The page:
1978 Hugo Winner for Best Professional Artist
I don't know what it was but 1978 might have been the best single year for Hugo award winning short fiction. I'd call two of them excellent and the other one very good
by Spider Robinson and Jeanne Robinson
1978 Hugo Winner for Best Novella
1977 Nebula Winner for Best Novella
You might recall that I didn't like Robinson's earlier "By Any Other Name" but my problem with that story wasn't the writing or the characters; it was the fact that my suspension of disbelief was snapped so hard that it walked with a limp afterward. "Stardance" is different (perhaps due to the influence of his wife who is credited as co-author) and while I found its overall story a bit predictable the telling couldn't be better.
There is a woman who wants to be a dancer. She's brilliant with choreography, poetic with her own motions, but doesn't have the figure for a modern dance company. On her own she's perfect but with others she can't do it. So she is locked out of her dream but attempts to pursue it on her own with a professional camera man. Eventually she gets access to an orbital facility and trades her body for the opportunity to dance in zero gravity. The effect of working without gravity is destroying her but her dances are inspiring the world. She has one last great dance to perform but the stress of doing it may kill her.
The Robinsons have built a powerful, moving story on this framework. The characters for the most part are richly detailed and fascinating. Even though I knew quickly how it would progress (the story opens with hints of the ending) the narrative pulled me along. I could not recommend this story more highly.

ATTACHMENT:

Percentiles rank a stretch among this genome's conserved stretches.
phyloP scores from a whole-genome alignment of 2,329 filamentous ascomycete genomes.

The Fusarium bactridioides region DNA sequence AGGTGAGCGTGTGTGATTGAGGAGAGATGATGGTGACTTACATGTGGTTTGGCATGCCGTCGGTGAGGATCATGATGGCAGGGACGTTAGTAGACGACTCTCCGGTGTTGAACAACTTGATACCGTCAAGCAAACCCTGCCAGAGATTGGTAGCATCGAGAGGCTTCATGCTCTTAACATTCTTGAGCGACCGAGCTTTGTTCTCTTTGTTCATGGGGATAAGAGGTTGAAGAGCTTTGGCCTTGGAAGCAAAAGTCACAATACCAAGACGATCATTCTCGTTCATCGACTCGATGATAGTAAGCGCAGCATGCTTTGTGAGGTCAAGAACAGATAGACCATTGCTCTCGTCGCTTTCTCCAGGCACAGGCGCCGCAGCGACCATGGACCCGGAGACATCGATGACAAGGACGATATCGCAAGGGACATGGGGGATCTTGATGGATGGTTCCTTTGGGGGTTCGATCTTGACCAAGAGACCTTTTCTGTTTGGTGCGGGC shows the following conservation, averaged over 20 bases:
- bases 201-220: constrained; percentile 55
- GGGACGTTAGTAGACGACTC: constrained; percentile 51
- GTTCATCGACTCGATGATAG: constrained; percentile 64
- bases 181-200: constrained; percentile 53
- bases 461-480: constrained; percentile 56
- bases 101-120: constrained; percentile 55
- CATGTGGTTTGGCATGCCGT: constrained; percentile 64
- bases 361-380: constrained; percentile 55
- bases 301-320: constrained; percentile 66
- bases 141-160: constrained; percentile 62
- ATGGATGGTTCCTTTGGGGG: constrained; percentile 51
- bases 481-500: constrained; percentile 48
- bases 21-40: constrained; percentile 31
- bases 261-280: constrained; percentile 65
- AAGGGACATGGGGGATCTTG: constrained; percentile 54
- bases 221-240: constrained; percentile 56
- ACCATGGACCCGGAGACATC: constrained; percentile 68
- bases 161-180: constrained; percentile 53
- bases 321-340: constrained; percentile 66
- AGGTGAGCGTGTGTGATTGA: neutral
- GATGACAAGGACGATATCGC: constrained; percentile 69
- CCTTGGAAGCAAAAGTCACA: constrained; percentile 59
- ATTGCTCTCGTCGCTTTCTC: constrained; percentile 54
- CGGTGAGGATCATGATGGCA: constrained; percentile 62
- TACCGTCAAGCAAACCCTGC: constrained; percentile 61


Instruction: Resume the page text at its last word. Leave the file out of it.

"Eyes of Amber"
by Joan Vinge
1978 Hugo Winner for Best Novelette
An alien civilization has been found in our own solar system and humanity has sent a space probe to them. The probe lands on Titan and falls into the hands of a psuedo-medieval bandit who is seeking revenge on her family. While her plans take shape the human monitors on Earth separated by the time lag for their signal debate what to do about it.
"Eyes of Amber" raises a lot of difficult questions and offers no solutions. Is it right for humanity to impose its values on another civilization? What about when it's our views on murder? And how much does the promotion of science in popular culture matter? How far should it go? The characters make their decisions but they aren't made easily. It does give the story a bit of an anticlimactic feeling since the tension mostly comes from the human drama which makes the resolution come across as a bit flat. Still I enjoyed the effect of the story as a whole.
"Jeffty is Five"
by Harlan Ellison
1978 Hugo Winner for Best Short Story
1977 Nebula Winner for Best Short Story
Remember the Harlan Ellison who wrote clever and interesting stuff like "'Repent Harlequin!' Said the Ticktockman" and "I Have No Mouth and I Must Scream"? The one that got consumed by the pretentious, droning Ellison? Well by 1978 the New Wave was gone and people stopped equating "densely overwritten and meaningless" with "good". So the old Ellison came back with the very good "Jeffty is Five".
In a suburban neighborhood live Jeffty who is, as the title states, five years old. Jeffty has always been five since the narrator of the story was five years old himself. It appears to simply be a situation like Peter Pan until the narrator finds out that not only is Jeffty five, everything that was important to him when he was five also exists around Jeffty. Radio dramas continued, movies in that style still turned up, and so on.
As a result Ellison's story is deeply embedded in nostalgia and that isn't a bad thing. He indulges it while at the same time recognizing the problems with it. It makes the whole thing feel more like something Ray Bradbury would write rather than the angry ranting that Ellison commonly dipped into. Perhaps that was a sign of Ellison growing up.